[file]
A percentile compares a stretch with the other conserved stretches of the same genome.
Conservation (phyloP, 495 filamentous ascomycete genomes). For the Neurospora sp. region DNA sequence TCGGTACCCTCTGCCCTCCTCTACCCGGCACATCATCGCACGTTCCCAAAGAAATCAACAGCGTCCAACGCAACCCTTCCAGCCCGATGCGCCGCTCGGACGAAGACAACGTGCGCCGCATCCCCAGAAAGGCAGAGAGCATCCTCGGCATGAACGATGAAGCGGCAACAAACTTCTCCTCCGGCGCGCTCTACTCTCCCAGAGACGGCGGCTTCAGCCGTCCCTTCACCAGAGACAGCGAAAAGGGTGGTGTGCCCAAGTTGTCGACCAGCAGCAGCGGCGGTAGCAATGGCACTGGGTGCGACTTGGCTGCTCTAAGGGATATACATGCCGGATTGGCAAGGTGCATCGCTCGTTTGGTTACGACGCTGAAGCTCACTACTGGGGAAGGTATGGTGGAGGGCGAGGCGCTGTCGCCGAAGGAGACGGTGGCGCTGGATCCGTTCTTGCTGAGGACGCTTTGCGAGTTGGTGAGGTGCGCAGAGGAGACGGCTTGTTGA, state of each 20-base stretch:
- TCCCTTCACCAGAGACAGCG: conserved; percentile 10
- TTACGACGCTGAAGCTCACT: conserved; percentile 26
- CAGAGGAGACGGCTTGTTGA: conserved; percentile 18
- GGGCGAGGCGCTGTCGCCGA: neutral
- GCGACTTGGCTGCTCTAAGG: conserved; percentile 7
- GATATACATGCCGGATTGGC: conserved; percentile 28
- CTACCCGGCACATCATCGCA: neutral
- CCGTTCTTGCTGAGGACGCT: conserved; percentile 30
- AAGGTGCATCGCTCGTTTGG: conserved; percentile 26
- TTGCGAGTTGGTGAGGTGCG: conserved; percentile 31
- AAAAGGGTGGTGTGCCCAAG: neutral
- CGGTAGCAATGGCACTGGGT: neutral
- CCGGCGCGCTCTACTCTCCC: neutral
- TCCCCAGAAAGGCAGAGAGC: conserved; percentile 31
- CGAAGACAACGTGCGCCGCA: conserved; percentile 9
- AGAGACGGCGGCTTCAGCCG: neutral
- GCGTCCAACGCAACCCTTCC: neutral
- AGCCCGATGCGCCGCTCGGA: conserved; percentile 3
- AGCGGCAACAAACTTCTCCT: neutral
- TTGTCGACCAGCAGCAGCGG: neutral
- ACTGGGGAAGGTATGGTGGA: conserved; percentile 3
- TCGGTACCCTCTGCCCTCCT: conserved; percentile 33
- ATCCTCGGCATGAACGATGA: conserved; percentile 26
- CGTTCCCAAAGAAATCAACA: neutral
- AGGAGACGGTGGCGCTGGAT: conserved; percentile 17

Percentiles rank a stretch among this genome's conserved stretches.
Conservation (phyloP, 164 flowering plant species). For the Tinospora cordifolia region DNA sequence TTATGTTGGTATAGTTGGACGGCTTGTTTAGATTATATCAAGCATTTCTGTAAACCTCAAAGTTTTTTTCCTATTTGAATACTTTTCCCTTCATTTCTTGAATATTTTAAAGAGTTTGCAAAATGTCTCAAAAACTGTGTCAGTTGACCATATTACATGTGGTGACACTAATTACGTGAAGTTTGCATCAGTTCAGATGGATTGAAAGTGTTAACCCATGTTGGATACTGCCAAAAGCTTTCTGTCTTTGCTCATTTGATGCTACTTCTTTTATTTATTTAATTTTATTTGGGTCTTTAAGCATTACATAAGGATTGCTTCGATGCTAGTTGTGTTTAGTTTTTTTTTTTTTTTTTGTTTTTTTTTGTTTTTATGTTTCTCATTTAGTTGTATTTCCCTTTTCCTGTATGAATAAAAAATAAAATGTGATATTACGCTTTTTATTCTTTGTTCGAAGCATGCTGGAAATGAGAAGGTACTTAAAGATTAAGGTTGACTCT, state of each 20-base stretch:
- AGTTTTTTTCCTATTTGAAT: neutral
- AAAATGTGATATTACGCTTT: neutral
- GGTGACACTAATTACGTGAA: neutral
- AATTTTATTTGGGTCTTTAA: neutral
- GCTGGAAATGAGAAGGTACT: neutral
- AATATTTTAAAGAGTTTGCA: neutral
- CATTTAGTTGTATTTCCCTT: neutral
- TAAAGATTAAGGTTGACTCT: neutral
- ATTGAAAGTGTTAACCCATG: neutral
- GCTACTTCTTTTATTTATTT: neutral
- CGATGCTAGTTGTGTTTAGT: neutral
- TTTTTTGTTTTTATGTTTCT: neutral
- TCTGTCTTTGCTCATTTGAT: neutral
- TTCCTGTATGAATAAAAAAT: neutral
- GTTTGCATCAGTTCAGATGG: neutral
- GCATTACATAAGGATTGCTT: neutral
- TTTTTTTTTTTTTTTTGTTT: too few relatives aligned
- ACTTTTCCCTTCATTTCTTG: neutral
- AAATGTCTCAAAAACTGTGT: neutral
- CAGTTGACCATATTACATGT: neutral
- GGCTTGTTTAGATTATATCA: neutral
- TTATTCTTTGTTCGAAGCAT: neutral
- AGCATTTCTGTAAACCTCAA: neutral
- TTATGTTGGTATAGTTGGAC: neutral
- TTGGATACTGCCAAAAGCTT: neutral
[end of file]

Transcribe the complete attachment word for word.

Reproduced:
A percentile compares a stretch with the other conserved stretches of the same genome.
Conservation (phyloP, 495 filamentous ascomycete genomes). For the Neurospora sp. region DNA sequence TCGGTACCCTCTGCCCTCCTCTACCCGGCACATCATCGCACGTTCCCAAAGAAATCAACAGCGTCCAACGCAACCCTTCCAGCCCGATGCGCCGCTCGGACGAAGACAACGTGCGCCGCATCCCCAGAAAGGCAGAGAGCATCCTCGGCATGAACGATGAAGCGGCAACAAACTTCTCCTCCGGCGCGCTCTACTCTCCCAGAGACGGCGGCTTCAGCCGTCCCTTCACCAGAGACAGCGAAAAGGGTGGTGTGCCCAAGTTGTCGACCAGCAGCAGCGGCGGTAGCAATGGCACTGGGTGCGACTTGGCTGCTCTAAGGGATATACATGCCGGATTGGCAAGGTGCATCGCTCGTTTGGTTACGACGCTGAAGCTCACTACTGGGGAAGGTATGGTGGAGGGCGAGGCGCTGTCGCCGAAGGAGACGGTGGCGCTGGATCCGTTCTTGCTGAGGACGCTTTGCGAGTTGGTGAGGTGCGCAGAGGAGACGGCTTGTTGA, state of each 20-base stretch:
- TCCCTTCACCAGAGACAGCG: conserved; percentile 10
- TTACGACGCTGAAGCTCACT: conserved; percentile 26
- CAGAGGAGACGGCTTGTTGA: conserved; percentile 18
- GGGCGAGGCGCTGTCGCCGA: neutral
- GCGACTTGGCTGCTCTAAGG: conserved; percentile 7
- GATATACATGCCGGATTGGC: conserved; percentile 28
- CTACCCGGCACATCATCGCA: neutral
- CCGTTCTTGCTGAGGACGCT: conserved; percentile 30
- AAGGTGCATCGCTCGTTTGG: conserved; percentile 26
- TTGCGAGTTGGTGAGGTGCG: conserved; percentile 31
- AAAAGGGTGGTGTGCCCAAG: neutral
- CGGTAGCAATGGCACTGGGT: neutral
- CCGGCGCGCTCTACTCTCCC: neutral
- TCCCCAGAAAGGCAGAGAGC: conserved; percentile 31
- CGAAGACAACGTGCGCCGCA: conserved; percentile 9
- AGAGACGGCGGCTTCAGCCG: neutral
- GCGTCCAACGCAACCCTTCC: neutral
- AGCCCGATGCGCCGCTCGGA: conserved; percentile 3
- AGCGGCAACAAACTTCTCCT: neutral
- TTGTCGACCAGCAGCAGCGG: neutral
- ACTGGGGAAGGTATGGTGGA: conserved; percentile 3
- TCGGTACCCTCTGCCCTCCT: conserved; percentile 33
- ATCCTCGGCATGAACGATGA: conserved; percentile 26
- CGTTCCCAAAGAAATCAACA: neutral
- AGGAGACGGTGGCGCTGGAT: conserved; percentile 17

Percentiles rank a stretch among this genome's conserved stretches.
Conservation (phyloP, 164 flowering plant species). For the Tinospora cordifolia region DNA sequence TTATGTTGGTATAGTTGGACGGCTTGTTTAGATTATATCAAGCATTTCTGTAAACCTCAAAGTTTTTTTCCTATTTGAATACTTTTCCCTTCATTTCTTGAATATTTTAAAGAGTTTGCAAAATGTCTCAAAAACTGTGTCAGTTGACCATATTACATGTGGTGACACTAATTACGTGAAGTTTGCATCAGTTCAGATGGATTGAAAGTGTTAACCCATGTTGGATACTGCCAAAAGCTTTCTGTCTTTGCTCATTTGATGCTACTTCTTTTATTTATTTAATTTTATTTGGGTCTTTAAGCATTACATAAGGATTGCTTCGATGCTAGTTGTGTTTAGTTTTTTTTTTTTTTTTTGTTTTTTTTTGTTTTTATGTTTCTCATTTAGTTGTATTTCCCTTTTCCTGTATGAATAAAAAATAAAATGTGATATTACGCTTTTTATTCTTTGTTCGAAGCATGCTGGAAATGAGAAGGTACTTAAAGATTAAGGTTGACTCT, state of each 20-base stretch:
- AGTTTTTTTCCTATTTGAAT: neutral
- AAAATGTGATATTACGCTTT: neutral
- GGTGACACTAATTACGTGAA: neutral
- AATTTTATTTGGGTCTTTAA: neutral
- GCTGGAAATGAGAAGGTACT: neutral
- AATATTTTAAAGAGTTTGCA: neutral
- CATTTAGTTGTATTTCCCTT: neutral
- TAAAGATTAAGGTTGACTCT: neutral
- ATTGAAAGTGTTAACCCATG: neutral
- GCTACTTCTTTTATTTATTT: neutral
- CGATGCTAGTTGTGTTTAGT: neutral
- TTTTTTGTTTTTATGTTTCT: neutral
- TCTGTCTTTGCTCATTTGAT: neutral
- TTCCTGTATGAATAAAAAAT: neutral
- GTTTGCATCAGTTCAGATGG: neutral
- GCATTACATAAGGATTGCTT: neutral
- TTTTTTTTTTTTTTTTGTTT: too few relatives aligned
- ACTTTTCCCTTCATTTCTTG: neutral
- AAATGTCTCAAAAACTGTGT: neutral
- CAGTTGACCATATTACATGT: neutral
- GGCTTGTTTAGATTATATCA: neutral
- TTATTCTTTGTTCGAAGCAT: neutral
- AGCATTTCTGTAAACCTCAA: neutral
- TTATGTTGGTATAGTTGGAC: neutral
- TTGGATACTGCCAAAAGCTT: neutral